From left: Standard Chartered Sri Lanka CEO Jim McCabe, Standard Chartered China Managing Director and Financial Markets Head Wesley Yang and Standard Chartered China Commercial Banking and Transaction Banking Head Sebastian Er speak at the Belt Road Initiative press briefing in Colombo, yesterday
Standard Chartered (StanChart) is well set to become the full financial services provider for China’s ambitious Belt and Road Initiative (BRI), which aspires to recreate the ancient Silk Road, connecting China with Asia, Africa, Europe and the Middle East with the aim of achieving mutual development.
According to StanChart China Financial Markets Head Wesley Yang, who is visiting Sri Lanka with a Hong Kong and Chinese media delegation, as part of a South Asia and Southeast Asia BRI roadshow, StanChart has presence in 46 countries in the BRI and therefore, it’s natural for the bank to spearhead the project as a strategic initiative.
Although government to government deals are at the centre of the BRI through institutions such as the Asian Infrastructure Investment Bank (AIIB), Silk Road Fund, China Exim Bank and China Development Bank, according to Yang, StanChart plays an important role facilitating the BRI globally as well as locally due to their deep understanding of China and the countries which are partners of the initiative.
He said when large Chinese private sector companies are ready to play an active role as the BRI goes forward, StanChart could step in as a trusted banking partner to address the financing needs of these companies, while assisting them with the bank’s knowledge of legal and tax structures, environmental laws and political sensitivities of the countries on the belt.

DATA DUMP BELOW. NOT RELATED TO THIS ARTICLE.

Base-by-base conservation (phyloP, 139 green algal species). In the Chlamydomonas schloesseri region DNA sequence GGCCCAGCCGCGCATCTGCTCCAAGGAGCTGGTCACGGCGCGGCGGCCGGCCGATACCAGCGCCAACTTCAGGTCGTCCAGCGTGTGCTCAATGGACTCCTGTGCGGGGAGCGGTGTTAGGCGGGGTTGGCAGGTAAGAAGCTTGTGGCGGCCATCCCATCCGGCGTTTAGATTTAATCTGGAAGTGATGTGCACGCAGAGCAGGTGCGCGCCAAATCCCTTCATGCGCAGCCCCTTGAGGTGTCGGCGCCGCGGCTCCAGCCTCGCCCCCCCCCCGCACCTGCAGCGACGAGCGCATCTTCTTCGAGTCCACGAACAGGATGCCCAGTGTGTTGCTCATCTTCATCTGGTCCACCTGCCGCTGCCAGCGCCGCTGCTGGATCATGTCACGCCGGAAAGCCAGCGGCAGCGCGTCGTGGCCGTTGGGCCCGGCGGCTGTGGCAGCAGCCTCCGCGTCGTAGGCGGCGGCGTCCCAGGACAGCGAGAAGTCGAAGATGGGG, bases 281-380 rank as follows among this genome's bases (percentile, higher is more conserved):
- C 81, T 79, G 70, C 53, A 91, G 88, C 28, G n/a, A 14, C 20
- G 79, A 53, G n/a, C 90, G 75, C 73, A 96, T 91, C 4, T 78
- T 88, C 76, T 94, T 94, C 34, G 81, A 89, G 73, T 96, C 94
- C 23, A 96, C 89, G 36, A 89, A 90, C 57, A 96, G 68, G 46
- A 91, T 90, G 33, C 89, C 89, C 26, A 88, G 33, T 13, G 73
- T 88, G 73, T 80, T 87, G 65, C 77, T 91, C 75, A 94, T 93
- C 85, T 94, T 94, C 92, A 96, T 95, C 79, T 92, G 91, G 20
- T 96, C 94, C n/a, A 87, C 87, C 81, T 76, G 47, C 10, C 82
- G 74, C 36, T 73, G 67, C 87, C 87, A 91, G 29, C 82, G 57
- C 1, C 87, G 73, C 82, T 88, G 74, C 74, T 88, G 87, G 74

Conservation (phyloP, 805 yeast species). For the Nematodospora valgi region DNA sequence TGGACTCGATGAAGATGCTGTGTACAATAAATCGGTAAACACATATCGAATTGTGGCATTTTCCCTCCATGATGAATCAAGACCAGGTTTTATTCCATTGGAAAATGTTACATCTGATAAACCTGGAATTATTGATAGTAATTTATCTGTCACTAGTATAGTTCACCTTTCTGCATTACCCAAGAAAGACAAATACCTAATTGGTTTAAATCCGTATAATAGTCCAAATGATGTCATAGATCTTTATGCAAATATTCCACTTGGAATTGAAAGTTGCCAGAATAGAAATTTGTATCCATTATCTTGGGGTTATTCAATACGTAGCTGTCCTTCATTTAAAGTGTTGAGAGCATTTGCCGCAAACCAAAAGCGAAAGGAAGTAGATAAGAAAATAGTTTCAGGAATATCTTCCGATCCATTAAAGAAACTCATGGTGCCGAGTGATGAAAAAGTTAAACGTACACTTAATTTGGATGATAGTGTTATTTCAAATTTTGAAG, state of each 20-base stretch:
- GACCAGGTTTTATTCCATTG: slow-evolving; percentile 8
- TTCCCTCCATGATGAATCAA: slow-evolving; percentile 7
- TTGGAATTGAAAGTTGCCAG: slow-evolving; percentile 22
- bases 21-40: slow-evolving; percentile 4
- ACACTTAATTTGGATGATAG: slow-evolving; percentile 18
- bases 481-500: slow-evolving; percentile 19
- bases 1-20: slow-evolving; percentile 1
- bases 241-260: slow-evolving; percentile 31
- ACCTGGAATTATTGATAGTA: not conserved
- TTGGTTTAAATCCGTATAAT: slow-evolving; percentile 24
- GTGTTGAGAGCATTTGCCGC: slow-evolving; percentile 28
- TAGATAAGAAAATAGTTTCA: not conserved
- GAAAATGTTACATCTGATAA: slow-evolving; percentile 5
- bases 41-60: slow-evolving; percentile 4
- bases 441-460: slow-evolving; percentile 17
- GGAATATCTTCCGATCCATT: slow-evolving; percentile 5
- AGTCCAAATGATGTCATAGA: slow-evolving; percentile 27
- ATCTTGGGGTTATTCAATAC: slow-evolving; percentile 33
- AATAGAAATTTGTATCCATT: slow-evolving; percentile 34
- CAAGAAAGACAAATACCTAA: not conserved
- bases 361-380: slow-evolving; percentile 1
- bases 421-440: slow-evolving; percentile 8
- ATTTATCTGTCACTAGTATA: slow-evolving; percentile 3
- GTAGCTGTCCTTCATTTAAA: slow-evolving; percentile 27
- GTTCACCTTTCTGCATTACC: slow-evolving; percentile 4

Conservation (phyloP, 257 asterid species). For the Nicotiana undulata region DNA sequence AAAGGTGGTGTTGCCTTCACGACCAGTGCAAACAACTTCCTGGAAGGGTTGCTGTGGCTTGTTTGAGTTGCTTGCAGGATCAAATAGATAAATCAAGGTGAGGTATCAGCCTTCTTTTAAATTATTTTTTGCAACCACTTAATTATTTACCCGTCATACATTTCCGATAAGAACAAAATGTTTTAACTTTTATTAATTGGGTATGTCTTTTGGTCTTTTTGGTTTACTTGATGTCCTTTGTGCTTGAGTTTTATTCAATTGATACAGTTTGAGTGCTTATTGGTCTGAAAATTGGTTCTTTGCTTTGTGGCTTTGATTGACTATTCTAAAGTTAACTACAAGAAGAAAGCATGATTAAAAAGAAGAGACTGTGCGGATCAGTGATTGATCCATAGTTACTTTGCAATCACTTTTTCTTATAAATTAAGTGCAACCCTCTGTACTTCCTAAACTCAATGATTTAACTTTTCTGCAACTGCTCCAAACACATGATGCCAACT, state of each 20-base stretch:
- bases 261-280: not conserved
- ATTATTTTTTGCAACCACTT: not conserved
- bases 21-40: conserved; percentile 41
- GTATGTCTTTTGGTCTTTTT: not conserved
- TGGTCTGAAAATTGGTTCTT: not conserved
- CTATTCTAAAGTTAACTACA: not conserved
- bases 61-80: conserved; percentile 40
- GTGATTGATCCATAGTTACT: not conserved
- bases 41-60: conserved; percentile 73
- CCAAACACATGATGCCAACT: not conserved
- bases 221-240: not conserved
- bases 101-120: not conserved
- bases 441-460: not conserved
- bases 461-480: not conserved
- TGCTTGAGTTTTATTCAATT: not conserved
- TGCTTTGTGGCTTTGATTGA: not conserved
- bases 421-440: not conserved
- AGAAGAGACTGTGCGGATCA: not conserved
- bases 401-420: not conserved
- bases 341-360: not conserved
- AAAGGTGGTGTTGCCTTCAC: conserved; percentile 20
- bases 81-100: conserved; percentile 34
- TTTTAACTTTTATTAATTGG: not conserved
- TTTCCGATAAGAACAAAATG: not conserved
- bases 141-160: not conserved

Also, StanChart’s world-class banking team could help these companies with project and export financing, cash management and foreign exchange hedging, Yang pointed out.
StanChart has already set up a ‘China desk’ to address issues relating to the BRI and formed executive and working committees to facilitate the initiative locally as well as globally.
According to StanChart Sri Lanka CEO Jim McCabe, Sri Lanka is a crucial partner in the BRI, given its strategic geographical location and its ports. He said in the last few years the relationship between Sri Lanka and China has accelerated.
“It’s (Chinese presence) obvious when you look at all the big infrastructure projects such as highways, airports, ports, container terminals and so on—all these infrastructure projects are either funded by China or built through public-private partnerships with China,” McCabe said.
China became Sri Lanka’s biggest trade partner last year, surpassing India with whom Sri Lanka has a free trade agreement (FTA). Sri Lanka is currently negotiating an FTA with China, which is likely to be signed by early next year. Unveiled in 2013, BRI is China’s most ambitious endeavour so far, aimed at marking its presence as a different kind of world power, professing a ‘win-win’ formula for all its partners, largely through trade. Beijing has always been quick to stress that BRI is not a geopolitical tool designed to widen China’s influence. However, several months back, there was a massive public protest in Sri Lanka against a proposed Chinese industrial zone in Hambantota. The industrial zone is part of a deal the Sri Lankan government has been negotiating with a state-run Chinese company to sell a stake in the Hambantota port on a long-term lease.
As a result, the port sale deal, which was scheduled to have been signed early this year, remains unsigned to this date.
However, McCabe said he remains positive of such issues getting resolved at a government to government level, going forward.
“China is not new to Sri Lanka and Sri Lanka is not new to China. They go a long way back. These things get resolved. The activities between the two countries have accelerated in the last 10 years quite significantly. And now with this initiative (BRI), things will accelerate even more,” he said.